The crossword puzzle, once solved, loses its
How enticing it had been, with its initial grid of blanks, and then
its scattered intersecting answers, a word here, a word there, a mysterious
letter z that suggested ten possibilities—and now it lies dead
on the page, a tombstone of disembodied words.
But Edgar Allan Poe might have seen the finished crossword puzzle as
a puzzle itself. Who completed it? What might the handwriting indicate?
Are there any erasures? Which words were guessed first? Might these
clues suggest anything about the psychological profile of the solver?
Poe liked puzzles of all kinds, from the inner workings of Maelzel’s
supposed automata, which purported to be a machine that played chess
(but probably hid a fleshy little man)—to geometric puzzles such
as the one in The Narrative of Arthur Gordon Pym of Nantucket—to
ciphers, one of which prominently appears near the end of “The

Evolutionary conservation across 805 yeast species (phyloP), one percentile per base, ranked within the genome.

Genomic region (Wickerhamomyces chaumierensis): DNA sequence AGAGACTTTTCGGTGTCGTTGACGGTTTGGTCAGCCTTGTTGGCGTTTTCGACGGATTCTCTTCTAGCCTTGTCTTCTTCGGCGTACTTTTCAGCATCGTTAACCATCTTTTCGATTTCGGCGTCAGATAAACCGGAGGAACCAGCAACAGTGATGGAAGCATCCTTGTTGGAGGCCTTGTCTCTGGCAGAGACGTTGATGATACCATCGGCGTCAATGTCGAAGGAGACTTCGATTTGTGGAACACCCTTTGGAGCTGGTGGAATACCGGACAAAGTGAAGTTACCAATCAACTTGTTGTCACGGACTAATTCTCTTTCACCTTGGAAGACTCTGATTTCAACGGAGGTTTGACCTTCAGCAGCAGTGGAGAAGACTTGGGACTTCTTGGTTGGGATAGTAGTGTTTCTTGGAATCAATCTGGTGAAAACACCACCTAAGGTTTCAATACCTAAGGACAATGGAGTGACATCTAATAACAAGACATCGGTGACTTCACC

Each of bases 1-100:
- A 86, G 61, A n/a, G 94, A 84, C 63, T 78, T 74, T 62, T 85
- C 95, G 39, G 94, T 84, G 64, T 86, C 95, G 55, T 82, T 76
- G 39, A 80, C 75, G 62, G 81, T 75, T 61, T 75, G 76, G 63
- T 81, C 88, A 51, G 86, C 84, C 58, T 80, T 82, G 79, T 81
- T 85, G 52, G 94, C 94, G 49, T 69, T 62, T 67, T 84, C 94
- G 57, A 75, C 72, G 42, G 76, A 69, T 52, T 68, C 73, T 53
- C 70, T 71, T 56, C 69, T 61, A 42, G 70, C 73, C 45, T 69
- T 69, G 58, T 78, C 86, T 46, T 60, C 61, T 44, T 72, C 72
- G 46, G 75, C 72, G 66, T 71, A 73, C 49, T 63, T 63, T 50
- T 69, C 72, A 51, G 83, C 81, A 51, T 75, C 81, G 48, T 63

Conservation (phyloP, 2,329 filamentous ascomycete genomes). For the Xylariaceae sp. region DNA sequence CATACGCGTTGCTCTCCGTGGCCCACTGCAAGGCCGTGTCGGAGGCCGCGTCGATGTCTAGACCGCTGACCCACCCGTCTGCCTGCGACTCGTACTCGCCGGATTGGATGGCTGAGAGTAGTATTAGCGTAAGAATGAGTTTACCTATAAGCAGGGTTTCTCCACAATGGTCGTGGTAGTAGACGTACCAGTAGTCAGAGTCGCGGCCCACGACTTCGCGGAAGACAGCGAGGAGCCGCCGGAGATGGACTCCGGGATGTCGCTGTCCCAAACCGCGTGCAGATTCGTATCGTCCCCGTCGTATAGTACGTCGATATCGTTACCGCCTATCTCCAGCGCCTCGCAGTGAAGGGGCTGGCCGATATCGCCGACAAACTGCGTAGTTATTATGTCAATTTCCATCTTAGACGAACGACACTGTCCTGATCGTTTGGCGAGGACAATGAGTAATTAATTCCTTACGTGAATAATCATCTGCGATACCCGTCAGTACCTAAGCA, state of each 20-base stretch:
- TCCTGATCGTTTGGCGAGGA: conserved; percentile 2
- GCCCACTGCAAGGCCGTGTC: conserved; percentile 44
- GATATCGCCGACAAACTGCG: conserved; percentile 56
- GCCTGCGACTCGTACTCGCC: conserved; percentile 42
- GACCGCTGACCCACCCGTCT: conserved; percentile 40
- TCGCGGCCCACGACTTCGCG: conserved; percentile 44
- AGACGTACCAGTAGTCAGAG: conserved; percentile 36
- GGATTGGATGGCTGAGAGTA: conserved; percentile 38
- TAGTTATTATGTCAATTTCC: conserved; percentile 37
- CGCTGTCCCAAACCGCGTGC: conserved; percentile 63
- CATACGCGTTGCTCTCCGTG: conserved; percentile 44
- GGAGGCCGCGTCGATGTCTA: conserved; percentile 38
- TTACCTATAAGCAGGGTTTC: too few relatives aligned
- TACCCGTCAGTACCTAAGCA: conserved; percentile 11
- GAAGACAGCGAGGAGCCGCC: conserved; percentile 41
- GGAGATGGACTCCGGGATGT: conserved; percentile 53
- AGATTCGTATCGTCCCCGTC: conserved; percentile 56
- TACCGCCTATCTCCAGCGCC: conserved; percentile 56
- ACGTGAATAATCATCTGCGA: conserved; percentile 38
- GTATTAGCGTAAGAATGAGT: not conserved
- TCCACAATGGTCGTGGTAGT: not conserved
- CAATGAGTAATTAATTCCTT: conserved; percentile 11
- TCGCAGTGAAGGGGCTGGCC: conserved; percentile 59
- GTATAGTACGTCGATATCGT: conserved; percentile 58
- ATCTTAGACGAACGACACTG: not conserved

Gold Bug.” It was, therefore, a predictable — though surprising
— leap to make an entire story into a puzzle.
He invented the modern whodunit with “The Murders in the Rue Morgue,”
a short story published in 1841. Monsieur C. Auguste Dupin, the sleuth
in the story, has had numerous direct descendants, including the slender
and fastidious Sherlock Holmes, whose mind was like a neat attic, storing
only what was necessary for solving crimes. Sherlock Holmes, in his
turn, became the most popular model for the subsequent detectives and
curious busybodies who solve murder cases in delightfully ingenious
The whodunit is now a well-worn genre, but with many fresh plots remaining
to be found along its cemetery walkways.
In 1957, Robbe-Grillet elevated the whodunit to an experimental art
form with Jealousy, a story so puzzling that many readers enjoy
it without noticing that someone’s been murdered. It’s the
perfect crime . . . until finally a puzzle-loving reader unearths a
corpse being eaten by isopods. The lugubrious Poe would have approved.
Orlando Bartro is the author of Toward Two Words, a novel about
a man lost in a Mansion of Left Turns who finds yet another woman he
never knew, available at Amazon.com. He is currently writing two new
novels and a play. You can hear more of his insights into fiction at
the Grassy Elbow at YouTube.